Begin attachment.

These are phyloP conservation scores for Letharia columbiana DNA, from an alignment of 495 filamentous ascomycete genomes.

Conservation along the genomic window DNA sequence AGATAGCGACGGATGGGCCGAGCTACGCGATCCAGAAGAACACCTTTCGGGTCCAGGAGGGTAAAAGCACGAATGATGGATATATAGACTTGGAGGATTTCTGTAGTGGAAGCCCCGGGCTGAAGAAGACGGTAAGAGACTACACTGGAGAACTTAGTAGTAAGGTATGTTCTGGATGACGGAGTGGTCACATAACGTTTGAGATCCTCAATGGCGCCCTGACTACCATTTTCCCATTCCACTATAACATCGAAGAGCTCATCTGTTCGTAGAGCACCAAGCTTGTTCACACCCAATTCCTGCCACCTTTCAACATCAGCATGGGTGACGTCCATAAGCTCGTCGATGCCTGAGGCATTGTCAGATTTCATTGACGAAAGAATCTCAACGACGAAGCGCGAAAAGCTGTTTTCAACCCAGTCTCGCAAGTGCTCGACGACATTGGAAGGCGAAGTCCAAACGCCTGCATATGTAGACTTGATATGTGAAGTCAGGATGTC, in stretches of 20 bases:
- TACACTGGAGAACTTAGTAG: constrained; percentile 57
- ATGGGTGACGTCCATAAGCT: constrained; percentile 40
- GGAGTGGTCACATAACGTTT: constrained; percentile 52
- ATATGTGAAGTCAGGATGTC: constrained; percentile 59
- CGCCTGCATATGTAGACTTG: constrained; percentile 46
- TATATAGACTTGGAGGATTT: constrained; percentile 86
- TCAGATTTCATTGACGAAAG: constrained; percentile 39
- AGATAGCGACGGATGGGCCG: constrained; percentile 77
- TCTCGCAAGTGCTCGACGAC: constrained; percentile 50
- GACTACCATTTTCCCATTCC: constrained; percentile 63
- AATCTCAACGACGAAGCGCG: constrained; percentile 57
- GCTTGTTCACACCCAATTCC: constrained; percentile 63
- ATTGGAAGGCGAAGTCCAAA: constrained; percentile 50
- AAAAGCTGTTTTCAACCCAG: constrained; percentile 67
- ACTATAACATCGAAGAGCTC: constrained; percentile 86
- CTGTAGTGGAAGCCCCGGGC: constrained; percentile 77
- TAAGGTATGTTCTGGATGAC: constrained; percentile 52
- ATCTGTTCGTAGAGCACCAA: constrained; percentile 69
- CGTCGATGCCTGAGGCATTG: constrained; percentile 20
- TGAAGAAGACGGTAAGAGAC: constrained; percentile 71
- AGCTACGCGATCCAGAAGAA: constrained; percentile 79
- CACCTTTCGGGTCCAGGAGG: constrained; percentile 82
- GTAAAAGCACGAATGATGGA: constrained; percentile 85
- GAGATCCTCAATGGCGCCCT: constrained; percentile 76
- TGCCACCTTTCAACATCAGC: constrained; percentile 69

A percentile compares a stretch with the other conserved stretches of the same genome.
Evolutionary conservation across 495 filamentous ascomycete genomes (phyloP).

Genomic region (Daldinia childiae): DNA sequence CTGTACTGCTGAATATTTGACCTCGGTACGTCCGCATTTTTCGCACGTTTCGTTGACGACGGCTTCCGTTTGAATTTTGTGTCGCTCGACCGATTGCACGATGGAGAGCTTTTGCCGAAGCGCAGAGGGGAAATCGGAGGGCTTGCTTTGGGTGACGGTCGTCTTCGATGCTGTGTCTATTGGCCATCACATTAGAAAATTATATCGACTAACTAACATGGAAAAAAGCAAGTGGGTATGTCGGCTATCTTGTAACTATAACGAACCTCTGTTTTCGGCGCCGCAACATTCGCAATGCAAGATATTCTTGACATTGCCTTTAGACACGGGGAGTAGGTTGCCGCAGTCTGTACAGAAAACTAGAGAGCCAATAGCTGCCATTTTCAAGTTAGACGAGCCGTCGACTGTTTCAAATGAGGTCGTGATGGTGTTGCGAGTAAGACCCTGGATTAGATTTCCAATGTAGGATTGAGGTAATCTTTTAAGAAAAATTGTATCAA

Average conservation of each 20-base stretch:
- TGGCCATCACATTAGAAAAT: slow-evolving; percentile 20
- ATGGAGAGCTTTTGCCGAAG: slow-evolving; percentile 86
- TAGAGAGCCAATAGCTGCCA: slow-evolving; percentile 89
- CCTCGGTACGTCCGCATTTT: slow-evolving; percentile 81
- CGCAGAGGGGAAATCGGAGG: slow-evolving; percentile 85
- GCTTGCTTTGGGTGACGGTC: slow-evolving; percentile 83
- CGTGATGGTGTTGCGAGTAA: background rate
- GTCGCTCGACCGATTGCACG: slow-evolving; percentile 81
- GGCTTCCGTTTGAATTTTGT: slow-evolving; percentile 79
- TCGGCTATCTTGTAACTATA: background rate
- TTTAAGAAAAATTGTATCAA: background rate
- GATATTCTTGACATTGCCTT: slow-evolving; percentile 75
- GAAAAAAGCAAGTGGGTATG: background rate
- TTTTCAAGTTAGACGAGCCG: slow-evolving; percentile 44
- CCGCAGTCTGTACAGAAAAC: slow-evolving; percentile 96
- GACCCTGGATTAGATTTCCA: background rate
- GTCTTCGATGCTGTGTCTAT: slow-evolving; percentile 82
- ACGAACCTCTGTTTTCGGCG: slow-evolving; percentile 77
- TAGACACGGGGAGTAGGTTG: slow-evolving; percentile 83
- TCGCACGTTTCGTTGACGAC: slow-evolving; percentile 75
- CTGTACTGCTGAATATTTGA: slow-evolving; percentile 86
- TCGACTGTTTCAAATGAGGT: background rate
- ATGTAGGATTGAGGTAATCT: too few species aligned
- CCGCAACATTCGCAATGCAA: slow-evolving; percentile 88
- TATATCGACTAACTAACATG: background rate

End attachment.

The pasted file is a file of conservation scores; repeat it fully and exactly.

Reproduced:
These are phyloP conservation scores for Letharia columbiana DNA, from an alignment of 495 filamentous ascomycete genomes.

Conservation along the genomic window DNA sequence AGATAGCGACGGATGGGCCGAGCTACGCGATCCAGAAGAACACCTTTCGGGTCCAGGAGGGTAAAAGCACGAATGATGGATATATAGACTTGGAGGATTTCTGTAGTGGAAGCCCCGGGCTGAAGAAGACGGTAAGAGACTACACTGGAGAACTTAGTAGTAAGGTATGTTCTGGATGACGGAGTGGTCACATAACGTTTGAGATCCTCAATGGCGCCCTGACTACCATTTTCCCATTCCACTATAACATCGAAGAGCTCATCTGTTCGTAGAGCACCAAGCTTGTTCACACCCAATTCCTGCCACCTTTCAACATCAGCATGGGTGACGTCCATAAGCTCGTCGATGCCTGAGGCATTGTCAGATTTCATTGACGAAAGAATCTCAACGACGAAGCGCGAAAAGCTGTTTTCAACCCAGTCTCGCAAGTGCTCGACGACATTGGAAGGCGAAGTCCAAACGCCTGCATATGTAGACTTGATATGTGAAGTCAGGATGTC, in stretches of 20 bases:
- TACACTGGAGAACTTAGTAG: constrained; percentile 57
- ATGGGTGACGTCCATAAGCT: constrained; percentile 40
- GGAGTGGTCACATAACGTTT: constrained; percentile 52
- ATATGTGAAGTCAGGATGTC: constrained; percentile 59
- CGCCTGCATATGTAGACTTG: constrained; percentile 46
- TATATAGACTTGGAGGATTT: constrained; percentile 86
- TCAGATTTCATTGACGAAAG: constrained; percentile 39
- AGATAGCGACGGATGGGCCG: constrained; percentile 77
- TCTCGCAAGTGCTCGACGAC: constrained; percentile 50
- GACTACCATTTTCCCATTCC: constrained; percentile 63
- AATCTCAACGACGAAGCGCG: constrained; percentile 57
- GCTTGTTCACACCCAATTCC: constrained; percentile 63
- ATTGGAAGGCGAAGTCCAAA: constrained; percentile 50
- AAAAGCTGTTTTCAACCCAG: constrained; percentile 67
- ACTATAACATCGAAGAGCTC: constrained; percentile 86
- CTGTAGTGGAAGCCCCGGGC: constrained; percentile 77
- TAAGGTATGTTCTGGATGAC: constrained; percentile 52
- ATCTGTTCGTAGAGCACCAA: constrained; percentile 69
- CGTCGATGCCTGAGGCATTG: constrained; percentile 20
- TGAAGAAGACGGTAAGAGAC: constrained; percentile 71
- AGCTACGCGATCCAGAAGAA: constrained; percentile 79
- CACCTTTCGGGTCCAGGAGG: constrained; percentile 82
- GTAAAAGCACGAATGATGGA: constrained; percentile 85
- GAGATCCTCAATGGCGCCCT: constrained; percentile 76
- TGCCACCTTTCAACATCAGC: constrained; percentile 69

A percentile compares a stretch with the other conserved stretches of the same genome.
Evolutionary conservation across 495 filamentous ascomycete genomes (phyloP).

Genomic region (Daldinia childiae): DNA sequence CTGTACTGCTGAATATTTGACCTCGGTACGTCCGCATTTTTCGCACGTTTCGTTGACGACGGCTTCCGTTTGAATTTTGTGTCGCTCGACCGATTGCACGATGGAGAGCTTTTGCCGAAGCGCAGAGGGGAAATCGGAGGGCTTGCTTTGGGTGACGGTCGTCTTCGATGCTGTGTCTATTGGCCATCACATTAGAAAATTATATCGACTAACTAACATGGAAAAAAGCAAGTGGGTATGTCGGCTATCTTGTAACTATAACGAACCTCTGTTTTCGGCGCCGCAACATTCGCAATGCAAGATATTCTTGACATTGCCTTTAGACACGGGGAGTAGGTTGCCGCAGTCTGTACAGAAAACTAGAGAGCCAATAGCTGCCATTTTCAAGTTAGACGAGCCGTCGACTGTTTCAAATGAGGTCGTGATGGTGTTGCGAGTAAGACCCTGGATTAGATTTCCAATGTAGGATTGAGGTAATCTTTTAAGAAAAATTGTATCAA

Average conservation of each 20-base stretch:
- TGGCCATCACATTAGAAAAT: slow-evolving; percentile 20
- ATGGAGAGCTTTTGCCGAAG: slow-evolving; percentile 86
- TAGAGAGCCAATAGCTGCCA: slow-evolving; percentile 89
- CCTCGGTACGTCCGCATTTT: slow-evolving; percentile 81
- CGCAGAGGGGAAATCGGAGG: slow-evolving; percentile 85
- GCTTGCTTTGGGTGACGGTC: slow-evolving; percentile 83
- CGTGATGGTGTTGCGAGTAA: background rate
- GTCGCTCGACCGATTGCACG: slow-evolving; percentile 81
- GGCTTCCGTTTGAATTTTGT: slow-evolving; percentile 79
- TCGGCTATCTTGTAACTATA: background rate
- TTTAAGAAAAATTGTATCAA: background rate
- GATATTCTTGACATTGCCTT: slow-evolving; percentile 75
- GAAAAAAGCAAGTGGGTATG: background rate
- TTTTCAAGTTAGACGAGCCG: slow-evolving; percentile 44
- CCGCAGTCTGTACAGAAAAC: slow-evolving; percentile 96
- GACCCTGGATTAGATTTCCA: background rate
- GTCTTCGATGCTGTGTCTAT: slow-evolving; percentile 82
- ACGAACCTCTGTTTTCGGCG: slow-evolving; percentile 77
- TAGACACGGGGAGTAGGTTG: slow-evolving; percentile 83
- TCGCACGTTTCGTTGACGAC: slow-evolving; percentile 75
- CTGTACTGCTGAATATTTGA: slow-evolving; percentile 86
- TCGACTGTTTCAAATGAGGT: background rate
- ATGTAGGATTGAGGTAATCT: too few species aligned
- CCGCAACATTCGCAATGCAA: slow-evolving; percentile 88
- TATATCGACTAACTAACATG: background rate